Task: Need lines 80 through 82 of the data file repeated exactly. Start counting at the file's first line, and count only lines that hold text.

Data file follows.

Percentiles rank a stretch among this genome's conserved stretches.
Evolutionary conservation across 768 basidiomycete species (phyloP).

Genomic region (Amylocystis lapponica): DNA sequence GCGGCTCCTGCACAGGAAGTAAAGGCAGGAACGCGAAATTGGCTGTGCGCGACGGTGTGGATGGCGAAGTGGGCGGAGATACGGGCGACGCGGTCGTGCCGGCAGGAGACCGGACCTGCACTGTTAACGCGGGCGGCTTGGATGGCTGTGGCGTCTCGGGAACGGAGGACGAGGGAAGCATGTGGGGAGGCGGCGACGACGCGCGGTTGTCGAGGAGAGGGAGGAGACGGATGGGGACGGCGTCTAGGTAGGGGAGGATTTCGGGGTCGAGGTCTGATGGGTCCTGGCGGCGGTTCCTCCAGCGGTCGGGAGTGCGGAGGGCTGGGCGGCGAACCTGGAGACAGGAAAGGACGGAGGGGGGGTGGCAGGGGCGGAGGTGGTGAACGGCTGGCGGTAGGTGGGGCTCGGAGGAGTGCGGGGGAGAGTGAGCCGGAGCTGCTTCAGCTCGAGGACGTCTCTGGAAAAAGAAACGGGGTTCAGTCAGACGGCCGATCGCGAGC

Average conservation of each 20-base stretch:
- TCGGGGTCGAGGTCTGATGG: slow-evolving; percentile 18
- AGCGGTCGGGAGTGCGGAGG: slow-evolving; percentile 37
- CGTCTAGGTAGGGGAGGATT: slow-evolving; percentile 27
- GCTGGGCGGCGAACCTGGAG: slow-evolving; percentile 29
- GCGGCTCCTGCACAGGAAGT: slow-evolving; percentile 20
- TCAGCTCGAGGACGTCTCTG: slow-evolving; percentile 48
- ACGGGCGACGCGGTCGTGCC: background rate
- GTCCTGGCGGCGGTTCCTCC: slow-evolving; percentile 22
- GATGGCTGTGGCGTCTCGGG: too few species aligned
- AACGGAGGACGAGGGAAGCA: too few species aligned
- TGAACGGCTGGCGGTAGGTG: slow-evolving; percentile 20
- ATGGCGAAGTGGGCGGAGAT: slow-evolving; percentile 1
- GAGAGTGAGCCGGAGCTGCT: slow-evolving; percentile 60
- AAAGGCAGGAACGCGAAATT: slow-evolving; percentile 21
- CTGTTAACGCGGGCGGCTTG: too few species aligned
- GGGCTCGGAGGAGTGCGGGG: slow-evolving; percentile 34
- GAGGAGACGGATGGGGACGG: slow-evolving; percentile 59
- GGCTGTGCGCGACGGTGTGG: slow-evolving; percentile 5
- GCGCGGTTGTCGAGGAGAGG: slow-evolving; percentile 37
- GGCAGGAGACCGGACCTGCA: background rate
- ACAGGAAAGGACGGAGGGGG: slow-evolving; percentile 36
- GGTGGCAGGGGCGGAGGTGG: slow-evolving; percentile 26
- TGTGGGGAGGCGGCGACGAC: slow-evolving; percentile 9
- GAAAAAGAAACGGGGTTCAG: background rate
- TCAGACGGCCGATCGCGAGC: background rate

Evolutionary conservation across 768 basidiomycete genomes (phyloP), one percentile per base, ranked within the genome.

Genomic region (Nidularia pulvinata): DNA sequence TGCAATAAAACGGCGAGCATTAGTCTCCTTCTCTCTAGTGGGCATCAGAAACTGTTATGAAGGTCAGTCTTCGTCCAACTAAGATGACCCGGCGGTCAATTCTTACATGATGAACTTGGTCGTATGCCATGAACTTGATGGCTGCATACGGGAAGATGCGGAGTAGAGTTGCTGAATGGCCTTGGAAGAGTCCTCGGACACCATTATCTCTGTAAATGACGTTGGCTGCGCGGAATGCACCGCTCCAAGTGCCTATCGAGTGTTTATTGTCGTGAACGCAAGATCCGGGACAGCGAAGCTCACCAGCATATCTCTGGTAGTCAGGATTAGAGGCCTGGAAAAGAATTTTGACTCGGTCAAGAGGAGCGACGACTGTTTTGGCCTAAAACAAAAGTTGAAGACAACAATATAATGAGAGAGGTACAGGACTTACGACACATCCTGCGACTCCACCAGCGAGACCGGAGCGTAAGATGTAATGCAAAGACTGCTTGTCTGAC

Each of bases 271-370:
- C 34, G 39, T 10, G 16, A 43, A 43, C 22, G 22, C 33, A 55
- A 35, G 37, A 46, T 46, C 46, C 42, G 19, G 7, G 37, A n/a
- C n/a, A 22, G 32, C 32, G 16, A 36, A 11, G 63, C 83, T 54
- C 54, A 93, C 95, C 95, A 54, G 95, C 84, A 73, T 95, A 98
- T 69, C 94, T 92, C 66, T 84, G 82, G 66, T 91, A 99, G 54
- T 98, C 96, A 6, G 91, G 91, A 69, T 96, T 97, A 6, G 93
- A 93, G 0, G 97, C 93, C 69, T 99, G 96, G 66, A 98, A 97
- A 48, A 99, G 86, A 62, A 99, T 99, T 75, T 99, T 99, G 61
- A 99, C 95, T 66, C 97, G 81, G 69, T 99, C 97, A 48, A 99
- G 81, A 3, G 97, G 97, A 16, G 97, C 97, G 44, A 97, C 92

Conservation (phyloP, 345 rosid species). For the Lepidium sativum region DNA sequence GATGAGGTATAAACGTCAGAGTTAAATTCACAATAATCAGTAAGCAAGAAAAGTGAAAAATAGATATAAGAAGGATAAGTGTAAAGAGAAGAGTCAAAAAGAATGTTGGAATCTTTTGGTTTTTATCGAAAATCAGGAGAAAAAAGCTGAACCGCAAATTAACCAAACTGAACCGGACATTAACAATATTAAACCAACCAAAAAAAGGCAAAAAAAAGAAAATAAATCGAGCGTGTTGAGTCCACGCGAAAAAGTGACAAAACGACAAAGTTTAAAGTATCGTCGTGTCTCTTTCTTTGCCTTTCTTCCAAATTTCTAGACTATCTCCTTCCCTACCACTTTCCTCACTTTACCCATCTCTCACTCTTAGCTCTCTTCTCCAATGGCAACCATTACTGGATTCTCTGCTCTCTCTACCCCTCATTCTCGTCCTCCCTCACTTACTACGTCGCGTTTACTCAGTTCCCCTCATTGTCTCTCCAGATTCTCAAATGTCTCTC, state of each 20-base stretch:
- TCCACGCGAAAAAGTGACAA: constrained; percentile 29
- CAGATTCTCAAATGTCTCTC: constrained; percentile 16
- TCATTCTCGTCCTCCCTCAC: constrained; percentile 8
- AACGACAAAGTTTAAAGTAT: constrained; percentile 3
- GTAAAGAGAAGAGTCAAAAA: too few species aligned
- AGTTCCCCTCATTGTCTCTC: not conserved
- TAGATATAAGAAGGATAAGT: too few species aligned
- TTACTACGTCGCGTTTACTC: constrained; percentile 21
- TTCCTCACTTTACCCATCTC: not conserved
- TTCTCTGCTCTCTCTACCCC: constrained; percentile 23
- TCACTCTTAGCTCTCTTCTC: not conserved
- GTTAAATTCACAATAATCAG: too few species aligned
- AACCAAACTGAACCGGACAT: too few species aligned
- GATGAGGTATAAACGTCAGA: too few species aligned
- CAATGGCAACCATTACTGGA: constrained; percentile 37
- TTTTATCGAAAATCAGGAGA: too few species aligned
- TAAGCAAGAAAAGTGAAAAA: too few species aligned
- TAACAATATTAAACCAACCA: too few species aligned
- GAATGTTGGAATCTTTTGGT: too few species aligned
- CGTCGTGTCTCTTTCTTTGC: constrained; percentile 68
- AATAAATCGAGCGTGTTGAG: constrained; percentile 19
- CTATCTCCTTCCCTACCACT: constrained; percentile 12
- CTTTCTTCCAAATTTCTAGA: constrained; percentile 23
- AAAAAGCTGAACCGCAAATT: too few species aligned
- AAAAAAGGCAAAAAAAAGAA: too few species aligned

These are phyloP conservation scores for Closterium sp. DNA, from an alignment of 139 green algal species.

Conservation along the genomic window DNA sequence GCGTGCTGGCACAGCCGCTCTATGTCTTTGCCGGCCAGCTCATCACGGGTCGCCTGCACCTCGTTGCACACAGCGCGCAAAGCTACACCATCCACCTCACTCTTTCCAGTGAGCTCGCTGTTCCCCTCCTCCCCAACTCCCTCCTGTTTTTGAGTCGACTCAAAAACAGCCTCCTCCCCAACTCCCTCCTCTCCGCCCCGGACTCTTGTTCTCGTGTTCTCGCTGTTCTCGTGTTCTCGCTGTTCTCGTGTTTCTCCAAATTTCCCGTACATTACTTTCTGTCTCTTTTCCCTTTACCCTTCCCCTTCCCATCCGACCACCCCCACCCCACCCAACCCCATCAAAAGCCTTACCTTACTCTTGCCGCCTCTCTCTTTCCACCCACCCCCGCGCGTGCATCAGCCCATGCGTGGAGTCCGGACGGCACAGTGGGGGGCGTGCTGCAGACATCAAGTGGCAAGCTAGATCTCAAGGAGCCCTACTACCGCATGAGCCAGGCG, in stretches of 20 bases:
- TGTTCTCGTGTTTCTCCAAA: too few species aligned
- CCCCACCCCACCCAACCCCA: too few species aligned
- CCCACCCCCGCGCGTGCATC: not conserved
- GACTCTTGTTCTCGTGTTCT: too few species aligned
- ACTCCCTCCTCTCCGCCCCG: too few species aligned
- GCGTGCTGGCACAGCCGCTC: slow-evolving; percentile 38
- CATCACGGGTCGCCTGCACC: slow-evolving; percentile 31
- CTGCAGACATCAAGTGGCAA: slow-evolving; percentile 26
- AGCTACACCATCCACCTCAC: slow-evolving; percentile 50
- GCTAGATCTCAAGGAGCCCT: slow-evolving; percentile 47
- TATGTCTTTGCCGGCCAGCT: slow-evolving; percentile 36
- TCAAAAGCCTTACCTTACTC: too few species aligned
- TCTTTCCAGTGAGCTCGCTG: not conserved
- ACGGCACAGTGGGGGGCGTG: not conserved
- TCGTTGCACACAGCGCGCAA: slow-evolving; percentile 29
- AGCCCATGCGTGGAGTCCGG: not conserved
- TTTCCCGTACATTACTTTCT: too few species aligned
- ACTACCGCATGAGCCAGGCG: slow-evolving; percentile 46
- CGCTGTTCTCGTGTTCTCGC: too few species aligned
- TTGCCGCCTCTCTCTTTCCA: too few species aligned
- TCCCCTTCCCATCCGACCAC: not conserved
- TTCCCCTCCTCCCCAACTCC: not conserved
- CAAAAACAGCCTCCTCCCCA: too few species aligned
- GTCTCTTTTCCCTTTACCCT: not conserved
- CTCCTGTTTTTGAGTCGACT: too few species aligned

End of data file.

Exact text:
- GCTAGATCTCAAGGAGCCCT: slow-evolving; percentile 47
- TATGTCTTTGCCGGCCAGCT: slow-evolving; percentile 36
- TCAAAAGCCTTACCTTACTC: too few species aligned